Integrative Molecular Phenotyping
INTEGRATIVE MOLECULAR
PHENOTYPING
WHEELOCK LABORATORY
DEPARTMENT OF MEDICAL
BIOCHEMISTRY AND BIOPHYSICS
WHEELOCK LABORATORY
DEPARTMENT OF MEDICAL
BIOCHEMISTRY AND BIOPHYSICS
WHEELOCK LABORATORY
DEPARTMENT OF MEDICAL
BIOCHEMISTRY AND BIOPHYSICS
WHEELOCK LABORATORY
DEPARTMENT OF MEDICAL
BIOCHEMISTRY AND BIOPHYSICS
WHEELOCK LABORATORY
DEPARTMENT OF MEDICAL
BIOCHEMISTRY AND BIOPHYSICS
WHEELOCK LABORATORY

PubMed

PubMed
NCBI: db=pubmed; Term=metabolomics
Updated: 1 hour 12 min ago

metabolomics; +19 new citations

Wed, 01/11/2017 - 13:55
19 new pubmed citations were retrieved for your search. Click on the search hyperlink below to display the complete search results: metabolomics These pubmed results were generated on 2017/11/01PubMed comprises more than millions of citations for biomedical literature from MEDLINE, life science journals, and online books. Citations may include links to full-text content from PubMed Central and publisher web sites.

metabolomics; +18 new citations

Tue, 31/10/2017 - 13:12
18 new pubmed citations were retrieved for your search. Click on the search hyperlink below to display the complete search results: metabolomics These pubmed results were generated on 2017/10/31PubMed comprises more than millions of citations for biomedical literature from MEDLINE, life science journals, and online books. Citations may include links to full-text content from PubMed Central and publisher web sites.

Hypoxia modulates the purine salvage pathway and decreases red blood cell and supernatant levels of hypoxanthine during refrigerated storage.

Sun, 29/10/2017 - 11:59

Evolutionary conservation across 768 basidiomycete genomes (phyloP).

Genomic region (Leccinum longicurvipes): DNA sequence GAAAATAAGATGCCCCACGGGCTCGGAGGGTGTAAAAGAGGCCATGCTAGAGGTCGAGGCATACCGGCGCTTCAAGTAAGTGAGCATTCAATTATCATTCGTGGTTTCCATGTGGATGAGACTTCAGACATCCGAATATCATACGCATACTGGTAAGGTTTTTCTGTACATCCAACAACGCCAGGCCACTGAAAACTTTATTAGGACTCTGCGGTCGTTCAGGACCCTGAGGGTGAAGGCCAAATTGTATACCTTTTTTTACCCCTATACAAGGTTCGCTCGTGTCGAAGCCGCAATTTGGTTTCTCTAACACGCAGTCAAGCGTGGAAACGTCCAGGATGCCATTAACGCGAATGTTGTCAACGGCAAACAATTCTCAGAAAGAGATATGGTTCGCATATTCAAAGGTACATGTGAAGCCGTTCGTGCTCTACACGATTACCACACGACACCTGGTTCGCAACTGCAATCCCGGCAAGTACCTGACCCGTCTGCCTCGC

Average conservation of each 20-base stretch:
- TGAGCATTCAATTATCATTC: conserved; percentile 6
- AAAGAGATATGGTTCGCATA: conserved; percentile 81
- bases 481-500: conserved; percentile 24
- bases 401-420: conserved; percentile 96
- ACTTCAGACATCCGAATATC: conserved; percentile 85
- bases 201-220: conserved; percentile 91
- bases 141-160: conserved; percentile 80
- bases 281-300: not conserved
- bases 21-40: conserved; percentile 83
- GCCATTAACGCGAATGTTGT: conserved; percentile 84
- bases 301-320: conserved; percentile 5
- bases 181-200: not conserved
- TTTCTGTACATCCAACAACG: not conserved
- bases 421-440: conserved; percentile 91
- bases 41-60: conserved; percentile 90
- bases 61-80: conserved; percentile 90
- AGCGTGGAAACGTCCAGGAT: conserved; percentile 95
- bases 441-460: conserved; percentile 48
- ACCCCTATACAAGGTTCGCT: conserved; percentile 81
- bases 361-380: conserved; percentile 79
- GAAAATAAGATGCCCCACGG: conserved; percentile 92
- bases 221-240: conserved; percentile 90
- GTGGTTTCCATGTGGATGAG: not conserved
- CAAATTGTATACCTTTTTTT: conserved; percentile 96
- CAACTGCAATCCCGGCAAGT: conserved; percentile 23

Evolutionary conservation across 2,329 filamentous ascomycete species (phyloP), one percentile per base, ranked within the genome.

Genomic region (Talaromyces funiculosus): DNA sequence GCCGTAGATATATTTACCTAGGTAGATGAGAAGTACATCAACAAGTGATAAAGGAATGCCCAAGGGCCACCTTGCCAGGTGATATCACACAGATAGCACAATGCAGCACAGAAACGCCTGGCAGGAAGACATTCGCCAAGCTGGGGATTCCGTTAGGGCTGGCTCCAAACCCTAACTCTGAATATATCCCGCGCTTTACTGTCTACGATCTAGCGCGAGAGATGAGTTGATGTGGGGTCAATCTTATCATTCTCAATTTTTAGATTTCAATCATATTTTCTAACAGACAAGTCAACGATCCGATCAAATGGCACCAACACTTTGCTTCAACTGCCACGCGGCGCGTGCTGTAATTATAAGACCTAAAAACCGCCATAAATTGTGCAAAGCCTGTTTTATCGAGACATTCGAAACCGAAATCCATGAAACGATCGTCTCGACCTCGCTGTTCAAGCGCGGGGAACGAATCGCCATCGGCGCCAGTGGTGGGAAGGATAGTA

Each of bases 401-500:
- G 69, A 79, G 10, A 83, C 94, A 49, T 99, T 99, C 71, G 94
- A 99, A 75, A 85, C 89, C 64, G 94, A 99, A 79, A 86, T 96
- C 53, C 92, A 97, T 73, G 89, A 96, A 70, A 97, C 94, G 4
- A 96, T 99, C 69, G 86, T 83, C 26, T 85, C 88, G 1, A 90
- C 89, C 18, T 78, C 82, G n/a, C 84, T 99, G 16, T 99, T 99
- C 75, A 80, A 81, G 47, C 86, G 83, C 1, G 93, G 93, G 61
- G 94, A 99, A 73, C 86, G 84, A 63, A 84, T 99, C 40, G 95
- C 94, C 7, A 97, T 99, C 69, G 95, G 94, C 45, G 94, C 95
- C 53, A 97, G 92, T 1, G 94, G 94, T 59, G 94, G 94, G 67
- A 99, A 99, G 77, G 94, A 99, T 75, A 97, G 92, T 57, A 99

Related Articles Hypoxia modulates the purine salvage pathway and decreases red blood cell and supernatant levels of hypoxanthine during refrigerated storage. Haematologica. 2017 Oct 27;: Authors: Nemkov T, Sun K, Reisz JA, Song A, Yoshida T, Dunham A, Wither MJ, Francis RO, Roach RC, Dzieciatkowska M, Rogers SC, Doctor A, Kriebardis A, Antonelou M, Papassideri I, Young C, Thomas T, Hansen KC, Spitalnik SL, Xia Y, Zimring JC, Hod EA, D'Alessandro A Abstract Hypoxanthine catabolism in vivo is potentially dangerous as it fuels production of urate and, most importantly, hydrogen peroxide. However, it is unclear whether accumulation of intracellular and supernatant hypoxanthine in stored RBC units is clinically relevant for transfused recipients. Leukoreduced RBCs from G6PD-normal or -deficient human volunteers were stored in AS-3 under normoxic, hyperoxic, or hypoxic conditions (with SO2 ranging from <3 to >95%). RBCs from healthy human volunteers were also collected at sea level or after 1-7 days at high altitude (>5000m). Finally, C57BL/6J mouse RBCs were incubated in vitro with 13C1-aspartate or 13C5-adenosine under normoxic or hypoxic conditions, with or without deoxycoformicin, a purine deaminase inhibitor. Metabolomics analyses were performed on human and mouse RBCs stored for up to 42 or 14 days, respectively, and correlated with 24h post-transfusion RBC recovery studies. Hypoxanthine increased in stored RBC units as a function of oxygen levels. Stored RBCs from human G6PD-deficient donors had higher levels of deaminated purines. Hypoxia in vitro and in vivo decreased purine oxidation and enhanced purine salvage reactions in human and mouse RBCs, which was partly explained by decreased AMP deaminase activity. In addition, hypoxanthine levels negatively correlated with post-transfusion RBC recovery in mice and - preliminarily albeit significantly - in humans. In conclusion, hypoxanthine is an in vitro metabolic marker of the RBC storage lesion that negatively correlates with post-transfusion recovery in vivo. Storage-dependent hypoxanthine accumulation is ameliorated by hypoxia-induced decreases in purine deamination reaction rates. PMID: 29079593 [PubMed - as supplied by publisher]